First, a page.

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he standard of out-of-hours care is a huge area of concern

for the health service. Studies demonstrate drops in

healthcare quality at night and on weekends, including

significant increases in mortality. The demands of out-of-hours

working lower quality of life for staff and impact the costs of care

through absenteeism and over-reliance on locums. Despite well

documented effects, out-of-hours care remains under-studied, due

in part to practicalities of large scale manual studies in complex,

geographically dispersed, and sensitive working environments.

Dr Dominic Shaw is a clinical academic and leads out-of-hours care

at Nottingham City Hospital. He summarises the problem: “Providing

care 24 hours a day 7 days a week is a hugely complicated,

costly and specialist task. Understanding the relationship between

workload and work place will help our understanding of this vital


The Horizon Wayward project investigates the collection and analysis

of data concerning out-of-hours care in secondary care institutions.

Dr Michael Brown, a researcher on the project, comments: “As it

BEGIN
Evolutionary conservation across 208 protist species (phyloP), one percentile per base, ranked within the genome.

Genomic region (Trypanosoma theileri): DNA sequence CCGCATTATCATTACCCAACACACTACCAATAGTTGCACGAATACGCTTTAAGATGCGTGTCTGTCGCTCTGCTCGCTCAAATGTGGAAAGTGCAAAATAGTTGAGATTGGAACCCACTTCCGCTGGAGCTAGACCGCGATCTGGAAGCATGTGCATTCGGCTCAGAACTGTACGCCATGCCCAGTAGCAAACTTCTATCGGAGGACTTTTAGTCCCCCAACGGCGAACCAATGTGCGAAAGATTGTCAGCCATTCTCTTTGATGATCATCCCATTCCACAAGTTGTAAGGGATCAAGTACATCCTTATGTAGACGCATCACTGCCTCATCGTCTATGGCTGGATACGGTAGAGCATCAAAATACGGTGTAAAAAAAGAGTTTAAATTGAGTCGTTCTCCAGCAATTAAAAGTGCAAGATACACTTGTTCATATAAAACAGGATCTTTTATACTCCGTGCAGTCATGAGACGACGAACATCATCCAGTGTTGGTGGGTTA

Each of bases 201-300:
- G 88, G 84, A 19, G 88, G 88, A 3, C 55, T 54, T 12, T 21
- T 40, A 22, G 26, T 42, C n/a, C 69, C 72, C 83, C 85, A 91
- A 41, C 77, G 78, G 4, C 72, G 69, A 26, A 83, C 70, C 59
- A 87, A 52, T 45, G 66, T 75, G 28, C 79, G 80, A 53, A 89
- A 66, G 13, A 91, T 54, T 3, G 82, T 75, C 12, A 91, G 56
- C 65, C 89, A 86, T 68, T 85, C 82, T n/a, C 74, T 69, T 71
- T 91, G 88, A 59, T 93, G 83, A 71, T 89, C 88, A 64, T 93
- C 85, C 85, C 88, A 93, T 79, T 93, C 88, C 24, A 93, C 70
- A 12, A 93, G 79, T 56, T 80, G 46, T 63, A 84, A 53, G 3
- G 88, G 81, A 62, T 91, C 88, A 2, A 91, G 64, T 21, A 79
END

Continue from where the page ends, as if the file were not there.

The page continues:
stands little is known about how doctors deliver out-of-hours care

in hospitals and even less about whether they are doing it right. This

is a problem Wayward is addressing head on though novel methods

and technologies.”

Wayward builds upon technology and procedures developed by

the team in order to identify best practice for out-of-hours training,

management and care delivery and make nationally relevant

recommendations. They utilise the relationship between activity

and location to record the type, timing and location of tasks being

undertaken by medical doctors without the need for traditional direct

observation methods.

In collaboration with three NHS Trusts (Nottingham University

Hospitals, Aintree Hospital and Blackpool Victoria Hospital) and

Liverpool School of Tropical Medicine the team has recently been

awarded funding from the Health Foundation for the uptake and

spread of the project team’s ground breaking data collection

technologies across NHS hospitals. “It will allow the expansion of our

studies over multiple sites in order to demonstrate that the methods

are scalable, cost effective and unobtrusive for staff and patients,”

Dr Shaw says. “It will enable evidence based improvements to safety,

efficiency, and efficacy in service provision for this understudied and

important aspect of secondary care.”

For further information, please contact:

Dr Michael Brown



Wayward: Informing best practice in out-of-hours secondary care